If you’re confused about the ASU softball coaching situation, don’t worry as the co-interim coaches don't have all the details squared away yet.
On Monday, ASU announced third-year coach Craig Nicholson resigned, citing personal health issues while assistants Letty Olivarez and Robert Wagner take over as co-interim coaches.
For the most part, Olivarez will work with the pitchers (she was already the pitching coach) and Wagner with the hitters (he was the hitting coach and recruiting coordinator).
"Most of the others decisions will be a joint decision," Wagner said. "I’ve never been involved with a situation as a co-head coach but we get along good. We (will) just continue to communicate and improvise and do the best we can."
In Wednesday's fall ball game against South Mountain Community College, Wagner served as the third-base coach, while voluntary coach Kristen Brown was at first base. Before the game, Wagner was the one who greeted the umpire and opposing coach behind home plate.
Olivarez came to ASU after a one-year stint as pitching coach of Cal State Northridge, where the Matadors were 24th in the country in team ERA. She was at Stanford the three years before, the first two as a voluntary coach.
In Wagner's first stint at ASU, he rose to the level of associate head coach, so perhaps a head coaching role is in his future.
"I hope there’s a chance," he said. The administration has been open. They’ve been very supportive but with that title of interim head coach, there’s no guarantees. But I feel like if we have a good year… we have to force them to consider us."
ASU also lost Aaron Wilson, the program's director of operations since fall 2013, so there are some behind-the-scenes things that still need to be ironed out among the staff.
One concern with the coaching search put off until after the 2016 season is that not everyone who committed to the Sun Devils will sign (National Signing Day is in a month). However, Wagner said that as of Wednesday, nobody has decommitted.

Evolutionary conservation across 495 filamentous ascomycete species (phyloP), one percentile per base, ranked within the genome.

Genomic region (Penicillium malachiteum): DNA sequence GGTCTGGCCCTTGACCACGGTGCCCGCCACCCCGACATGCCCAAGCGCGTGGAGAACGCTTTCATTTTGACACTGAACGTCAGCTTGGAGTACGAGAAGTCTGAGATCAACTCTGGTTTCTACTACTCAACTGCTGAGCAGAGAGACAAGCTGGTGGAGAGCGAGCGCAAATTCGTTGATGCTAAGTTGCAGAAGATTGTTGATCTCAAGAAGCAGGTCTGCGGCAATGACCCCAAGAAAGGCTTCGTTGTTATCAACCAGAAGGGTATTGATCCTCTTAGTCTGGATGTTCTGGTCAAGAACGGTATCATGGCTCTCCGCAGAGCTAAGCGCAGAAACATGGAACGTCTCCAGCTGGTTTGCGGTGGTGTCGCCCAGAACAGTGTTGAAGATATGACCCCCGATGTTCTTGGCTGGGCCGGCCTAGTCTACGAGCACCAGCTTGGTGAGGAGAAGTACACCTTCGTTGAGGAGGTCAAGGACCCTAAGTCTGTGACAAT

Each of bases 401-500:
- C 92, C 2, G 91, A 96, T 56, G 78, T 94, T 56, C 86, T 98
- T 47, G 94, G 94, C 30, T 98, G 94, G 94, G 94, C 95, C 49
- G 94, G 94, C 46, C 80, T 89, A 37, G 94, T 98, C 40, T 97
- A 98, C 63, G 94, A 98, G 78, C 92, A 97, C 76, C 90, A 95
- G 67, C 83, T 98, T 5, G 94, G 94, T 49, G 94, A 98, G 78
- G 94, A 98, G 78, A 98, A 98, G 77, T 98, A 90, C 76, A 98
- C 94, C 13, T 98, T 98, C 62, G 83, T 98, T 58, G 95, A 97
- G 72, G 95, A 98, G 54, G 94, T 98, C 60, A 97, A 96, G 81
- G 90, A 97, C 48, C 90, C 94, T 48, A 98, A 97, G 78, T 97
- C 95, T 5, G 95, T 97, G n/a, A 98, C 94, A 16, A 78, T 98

"As of right now everyone is still on board but there’s no guarantees until they sign," Wagner said. "Usually in the softball world, once a player commits, they’re pretty loyal to that school."
Anytime there's a coaching change, emotions run high. Players form a bond with the head coach, and for many, it's a big reason why they chose the school. Sophomore Breanna Macha probably summed it up the situation best in a tweet she sent Tuesday night.
"It's definitely been hard," senior catcher Katee Aguirre said. "There's a lot of emotions here but health and family have to come first and we respect that. We wish for the best for he and his family, but other than that, we're excited to get the ball rolling."
The message from the coaches is that the goals haven't changed, and to the players, it's that they're there for them.
“We had a team meeting after everything happened, but we were able to sit them down and say, ‘This is up to you guys, if you want to take it and run with it or not’ and they’ve responded well and it’s been a good couple of days moving forward," Olivarez said.